The Donald Trump administration and American partners are bracing for potential Iranian attacks throughout the Middle East after a Pentagon strike killed paramilitary leader Qasem Soleimani on Friday.
Former US officials said the death of Soleimani, who was considered a national hero in Iran after rising from division command during the Iran-Iraq War of the 1980s to commanding Iran’s military and paramilitary groups around Iraq, Syria and Yemen, could compel a range of covert or overt responses.
“This response or [these] responses could happen anywhere,” said Michael Mulroy, who until December served as the Pentagon’s top Middle East official. “Between the IRGC Quds Force and their intelligence service, they have worldwide reach and will likely not exclude American civilians as targets.”
Mulroy, who advocated for the United States to utilize irregular warfare tactics, cyber attacks and information operations to deter Iranian aggression at the Defense Department and now serves as an ABC News analyst, said Soleimani's death will "significantly increase the likelihood" of a vote in Iraq's council of representatives to expel more than 5,000 US forces in the country, which "may lead to more instability and less sovereignty in their country."
The fear that American troops fighting the Islamic State in Iraq could soon be forced to leave was echoed by current US officials who spoke to Al-Monitor after Baghdad released a statement Jan. 3 calling the strike that killed Soleimani a breach of Iraqi sovereignty.
“I cannot imagine us being allowed to stay in Iraq,” a US official told Al-Monitor, adding, “And Iran will definitely look to take action against US targets.”
A senior defense official who spoke anonymously to reporters Jan. 3 would not say if the United States gave Iraq advance warning of the strikes, approved by Trump when Soleimani “arrived at a target of opportunity.” The US had authority to strike against Soleimani before the action was taken, the official said.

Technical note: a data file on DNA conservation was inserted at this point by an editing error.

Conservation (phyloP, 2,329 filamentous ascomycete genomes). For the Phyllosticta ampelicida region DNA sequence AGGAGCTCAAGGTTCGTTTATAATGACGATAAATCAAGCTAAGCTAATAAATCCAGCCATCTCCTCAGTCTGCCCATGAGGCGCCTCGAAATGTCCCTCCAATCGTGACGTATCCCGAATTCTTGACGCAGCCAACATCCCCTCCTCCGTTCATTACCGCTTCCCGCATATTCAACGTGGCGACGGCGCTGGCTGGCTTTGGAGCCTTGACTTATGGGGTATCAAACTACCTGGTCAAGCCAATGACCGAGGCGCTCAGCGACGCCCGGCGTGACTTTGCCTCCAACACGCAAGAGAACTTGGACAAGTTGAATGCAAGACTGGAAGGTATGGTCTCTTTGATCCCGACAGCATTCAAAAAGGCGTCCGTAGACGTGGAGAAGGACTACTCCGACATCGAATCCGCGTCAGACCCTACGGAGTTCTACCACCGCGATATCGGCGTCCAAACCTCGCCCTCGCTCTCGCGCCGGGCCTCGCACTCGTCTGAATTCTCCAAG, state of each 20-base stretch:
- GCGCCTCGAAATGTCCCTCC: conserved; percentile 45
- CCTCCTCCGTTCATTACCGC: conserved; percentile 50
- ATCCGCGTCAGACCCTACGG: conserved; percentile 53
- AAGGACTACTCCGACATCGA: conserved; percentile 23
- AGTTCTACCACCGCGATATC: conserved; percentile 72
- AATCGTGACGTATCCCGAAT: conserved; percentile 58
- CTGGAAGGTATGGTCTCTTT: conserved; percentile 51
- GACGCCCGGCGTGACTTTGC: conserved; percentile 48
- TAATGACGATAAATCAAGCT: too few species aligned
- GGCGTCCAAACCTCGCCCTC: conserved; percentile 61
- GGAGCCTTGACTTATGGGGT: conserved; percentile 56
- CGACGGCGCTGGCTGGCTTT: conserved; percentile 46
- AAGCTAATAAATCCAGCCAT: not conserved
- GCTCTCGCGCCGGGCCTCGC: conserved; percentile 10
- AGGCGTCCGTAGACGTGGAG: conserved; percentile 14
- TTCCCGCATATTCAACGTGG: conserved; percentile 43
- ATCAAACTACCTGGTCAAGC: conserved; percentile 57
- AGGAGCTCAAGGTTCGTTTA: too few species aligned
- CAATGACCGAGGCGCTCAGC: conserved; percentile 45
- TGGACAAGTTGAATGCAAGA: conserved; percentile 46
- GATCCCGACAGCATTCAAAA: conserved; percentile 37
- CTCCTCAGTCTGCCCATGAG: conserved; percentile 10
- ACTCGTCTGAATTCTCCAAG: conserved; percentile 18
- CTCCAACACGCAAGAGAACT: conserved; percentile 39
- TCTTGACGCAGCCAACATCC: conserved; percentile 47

“We think this is going to be a significant disruption to ongoing plotting and planning,” the senior defense official added, to say that a potential Iranian attack staged by Soleimani was imminent and would take place in the Middle East, not against the US homeland.
Mulroy said Soleimani “orchestrated” part of the Iraq insurgency, helped “design and execute” Bashar al-Assad’s crackdown in Syria and provided support in Yemen “that made a humanitarian crisis even worse.”
But others inside the administration did not have confidence that the Pentagon would be able to contain escalation from Iran even after the death of the influential military leader largely credited with building up Tehran’s network of proxy groups in the Middle East.
“I can’t see how Iran doesn’t consider this a declaration of war,” the official, speaking not for attribution, added. The Pentagon OK’d Jan. 3 sending a brigade of 3,500 paratroopers from the 82nd Airborne Division to Kuwait that the agency put on prepare-to-deploy orders after Iran-backed protesters breached the US Embassy in Baghdad earlier this week.
Secretary of State Mike Pompeo — who spent most of Jan. 3 on the phone reassuring American partners and allies unnerved by the strike — as well as other US officials refused to discuss the nature of the threats against American forces and civilians that prompted the drone strikes that took Soleimani’s life.
Though Soleimani’s successor, Ismail Qaani, threatened that the world would “see the dead bodies of Americans all over the Middle East” in retaliation for the Quds Force chief’s death, Pompeo said the United States was “prepared” and had “thought about this a great deal.”
For his part, President Trump said the US did "not seek regime change" despite the strikes and wanted to drive Iran back to the bargaining table, though European allies feared a wider escalation. "We took action last night to stop a war, we did not take action last night to start a war," Trump said on Friday from his Mar-a-Lago estate in Palm Beach, Fl., but warned Iran to stop cultivating military proxies around the region.
But in Iraq, where the Baghdad government is under increasing pressure to expel US troops amid three months of anti-corruption protests that have forced the resignation of Prime Minister Adel Abdul Mahdi, officials worried the Trump administration no longer had control of the situation.